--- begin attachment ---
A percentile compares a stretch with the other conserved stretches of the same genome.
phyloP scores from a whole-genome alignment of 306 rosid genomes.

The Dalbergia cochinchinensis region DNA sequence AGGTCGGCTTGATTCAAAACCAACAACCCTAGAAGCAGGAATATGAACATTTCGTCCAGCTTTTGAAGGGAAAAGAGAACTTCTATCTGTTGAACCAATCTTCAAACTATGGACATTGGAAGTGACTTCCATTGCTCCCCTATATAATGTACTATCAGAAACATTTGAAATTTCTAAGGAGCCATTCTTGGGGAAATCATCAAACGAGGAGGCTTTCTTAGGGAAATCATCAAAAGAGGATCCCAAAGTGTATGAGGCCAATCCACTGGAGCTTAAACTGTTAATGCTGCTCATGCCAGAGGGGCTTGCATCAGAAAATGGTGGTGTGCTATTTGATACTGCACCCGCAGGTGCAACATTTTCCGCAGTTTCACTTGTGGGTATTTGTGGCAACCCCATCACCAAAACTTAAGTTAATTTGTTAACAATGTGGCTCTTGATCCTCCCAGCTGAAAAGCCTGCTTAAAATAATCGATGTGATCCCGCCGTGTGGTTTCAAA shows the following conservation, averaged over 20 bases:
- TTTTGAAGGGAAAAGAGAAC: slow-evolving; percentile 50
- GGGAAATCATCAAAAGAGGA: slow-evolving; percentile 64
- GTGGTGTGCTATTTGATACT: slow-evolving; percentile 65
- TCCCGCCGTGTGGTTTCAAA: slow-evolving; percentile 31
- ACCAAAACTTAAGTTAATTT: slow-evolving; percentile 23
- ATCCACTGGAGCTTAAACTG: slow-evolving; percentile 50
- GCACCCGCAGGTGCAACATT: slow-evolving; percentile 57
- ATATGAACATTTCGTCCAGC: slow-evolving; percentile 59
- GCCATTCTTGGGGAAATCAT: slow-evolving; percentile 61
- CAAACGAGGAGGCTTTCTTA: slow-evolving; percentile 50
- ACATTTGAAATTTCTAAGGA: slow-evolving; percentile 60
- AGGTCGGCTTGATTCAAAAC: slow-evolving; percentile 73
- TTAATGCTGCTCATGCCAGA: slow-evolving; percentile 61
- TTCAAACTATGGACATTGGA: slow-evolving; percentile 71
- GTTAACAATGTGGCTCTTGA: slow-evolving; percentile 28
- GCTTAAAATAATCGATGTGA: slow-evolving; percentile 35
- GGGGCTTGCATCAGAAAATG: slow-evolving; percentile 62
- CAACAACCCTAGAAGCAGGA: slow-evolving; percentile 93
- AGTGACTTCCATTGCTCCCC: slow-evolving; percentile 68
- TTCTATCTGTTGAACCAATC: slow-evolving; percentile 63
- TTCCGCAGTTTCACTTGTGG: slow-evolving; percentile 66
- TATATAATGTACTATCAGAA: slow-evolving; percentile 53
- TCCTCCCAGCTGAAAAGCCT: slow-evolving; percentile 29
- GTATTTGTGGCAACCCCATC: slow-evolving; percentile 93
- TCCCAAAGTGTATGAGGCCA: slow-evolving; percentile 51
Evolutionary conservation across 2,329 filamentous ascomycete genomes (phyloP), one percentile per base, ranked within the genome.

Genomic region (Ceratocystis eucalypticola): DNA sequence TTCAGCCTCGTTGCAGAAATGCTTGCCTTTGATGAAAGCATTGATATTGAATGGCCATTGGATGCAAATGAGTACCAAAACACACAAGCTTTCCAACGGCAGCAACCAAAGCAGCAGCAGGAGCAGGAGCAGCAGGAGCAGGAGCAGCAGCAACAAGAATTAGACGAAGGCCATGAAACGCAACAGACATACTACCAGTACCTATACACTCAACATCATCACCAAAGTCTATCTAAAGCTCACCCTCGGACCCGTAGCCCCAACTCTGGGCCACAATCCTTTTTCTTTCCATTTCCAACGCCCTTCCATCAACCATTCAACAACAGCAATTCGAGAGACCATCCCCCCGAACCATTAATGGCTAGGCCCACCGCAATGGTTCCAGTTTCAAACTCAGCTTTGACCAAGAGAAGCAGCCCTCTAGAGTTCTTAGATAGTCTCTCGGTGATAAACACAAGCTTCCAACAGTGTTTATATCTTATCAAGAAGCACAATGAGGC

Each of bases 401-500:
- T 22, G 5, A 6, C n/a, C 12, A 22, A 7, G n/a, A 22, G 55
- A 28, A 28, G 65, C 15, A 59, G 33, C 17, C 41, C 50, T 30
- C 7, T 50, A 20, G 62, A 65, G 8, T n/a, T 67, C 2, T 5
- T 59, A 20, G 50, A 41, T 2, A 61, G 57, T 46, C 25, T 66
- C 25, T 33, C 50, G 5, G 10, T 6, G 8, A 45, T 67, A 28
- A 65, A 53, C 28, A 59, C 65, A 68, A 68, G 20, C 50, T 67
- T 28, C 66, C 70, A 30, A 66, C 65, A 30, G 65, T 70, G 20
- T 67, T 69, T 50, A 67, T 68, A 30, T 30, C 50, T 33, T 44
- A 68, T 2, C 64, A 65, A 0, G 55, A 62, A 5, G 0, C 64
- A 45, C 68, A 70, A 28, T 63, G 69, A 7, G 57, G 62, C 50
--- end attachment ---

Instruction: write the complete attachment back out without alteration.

A percentile compares a stretch with the other conserved stretches of the same genome.
phyloP scores from a whole-genome alignment of 306 rosid genomes.

The Dalbergia cochinchinensis region DNA sequence AGGTCGGCTTGATTCAAAACCAACAACCCTAGAAGCAGGAATATGAACATTTCGTCCAGCTTTTGAAGGGAAAAGAGAACTTCTATCTGTTGAACCAATCTTCAAACTATGGACATTGGAAGTGACTTCCATTGCTCCCCTATATAATGTACTATCAGAAACATTTGAAATTTCTAAGGAGCCATTCTTGGGGAAATCATCAAACGAGGAGGCTTTCTTAGGGAAATCATCAAAAGAGGATCCCAAAGTGTATGAGGCCAATCCACTGGAGCTTAAACTGTTAATGCTGCTCATGCCAGAGGGGCTTGCATCAGAAAATGGTGGTGTGCTATTTGATACTGCACCCGCAGGTGCAACATTTTCCGCAGTTTCACTTGTGGGTATTTGTGGCAACCCCATCACCAAAACTTAAGTTAATTTGTTAACAATGTGGCTCTTGATCCTCCCAGCTGAAAAGCCTGCTTAAAATAATCGATGTGATCCCGCCGTGTGGTTTCAAA shows the following conservation, averaged over 20 bases:
- TTTTGAAGGGAAAAGAGAAC: slow-evolving; percentile 50
- GGGAAATCATCAAAAGAGGA: slow-evolving; percentile 64
- GTGGTGTGCTATTTGATACT: slow-evolving; percentile 65
- TCCCGCCGTGTGGTTTCAAA: slow-evolving; percentile 31
- ACCAAAACTTAAGTTAATTT: slow-evolving; percentile 23
- ATCCACTGGAGCTTAAACTG: slow-evolving; percentile 50
- GCACCCGCAGGTGCAACATT: slow-evolving; percentile 57
- ATATGAACATTTCGTCCAGC: slow-evolving; percentile 59
- GCCATTCTTGGGGAAATCAT: slow-evolving; percentile 61
- CAAACGAGGAGGCTTTCTTA: slow-evolving; percentile 50
- ACATTTGAAATTTCTAAGGA: slow-evolving; percentile 60
- AGGTCGGCTTGATTCAAAAC: slow-evolving; percentile 73
- TTAATGCTGCTCATGCCAGA: slow-evolving; percentile 61
- TTCAAACTATGGACATTGGA: slow-evolving; percentile 71
- GTTAACAATGTGGCTCTTGA: slow-evolving; percentile 28
- GCTTAAAATAATCGATGTGA: slow-evolving; percentile 35
- GGGGCTTGCATCAGAAAATG: slow-evolving; percentile 62
- CAACAACCCTAGAAGCAGGA: slow-evolving; percentile 93
- AGTGACTTCCATTGCTCCCC: slow-evolving; percentile 68
- TTCTATCTGTTGAACCAATC: slow-evolving; percentile 63
- TTCCGCAGTTTCACTTGTGG: slow-evolving; percentile 66
- TATATAATGTACTATCAGAA: slow-evolving; percentile 53
- TCCTCCCAGCTGAAAAGCCT: slow-evolving; percentile 29
- GTATTTGTGGCAACCCCATC: slow-evolving; percentile 93
- TCCCAAAGTGTATGAGGCCA: slow-evolving; percentile 51
Evolutionary conservation across 2,329 filamentous ascomycete genomes (phyloP), one percentile per base, ranked within the genome.

Genomic region (Ceratocystis eucalypticola): DNA sequence TTCAGCCTCGTTGCAGAAATGCTTGCCTTTGATGAAAGCATTGATATTGAATGGCCATTGGATGCAAATGAGTACCAAAACACACAAGCTTTCCAACGGCAGCAACCAAAGCAGCAGCAGGAGCAGGAGCAGCAGGAGCAGGAGCAGCAGCAACAAGAATTAGACGAAGGCCATGAAACGCAACAGACATACTACCAGTACCTATACACTCAACATCATCACCAAAGTCTATCTAAAGCTCACCCTCGGACCCGTAGCCCCAACTCTGGGCCACAATCCTTTTTCTTTCCATTTCCAACGCCCTTCCATCAACCATTCAACAACAGCAATTCGAGAGACCATCCCCCCGAACCATTAATGGCTAGGCCCACCGCAATGGTTCCAGTTTCAAACTCAGCTTTGACCAAGAGAAGCAGCCCTCTAGAGTTCTTAGATAGTCTCTCGGTGATAAACACAAGCTTCCAACAGTGTTTATATCTTATCAAGAAGCACAATGAGGC

Each of bases 401-500:
- T 22, G 5, A 6, C n/a, C 12, A 22, A 7, G n/a, A 22, G 55
- A 28, A 28, G 65, C 15, A 59, G 33, C 17, C 41, C 50, T 30
- C 7, T 50, A 20, G 62, A 65, G 8, T n/a, T 67, C 2, T 5
- T 59, A 20, G 50, A 41, T 2, A 61, G 57, T 46, C 25, T 66
- C 25, T 33, C 50, G 5, G 10, T 6, G 8, A 45, T 67, A 28
- A 65, A 53, C 28, A 59, C 65, A 68, A 68, G 20, C 50, T 67
- T 28, C 66, C 70, A 30, A 66, C 65, A 30, G 65, T 70, G 20
- T 67, T 69, T 50, A 67, T 68, A 30, T 30, C 50, T 33, T 44
- A 68, T 2, C 64, A 65, A 0, G 55, A 62, A 5, G 0, C 64
- A 45, C 68, A 70, A 28, T 63, G 69, A 7, G 57, G 62, C 50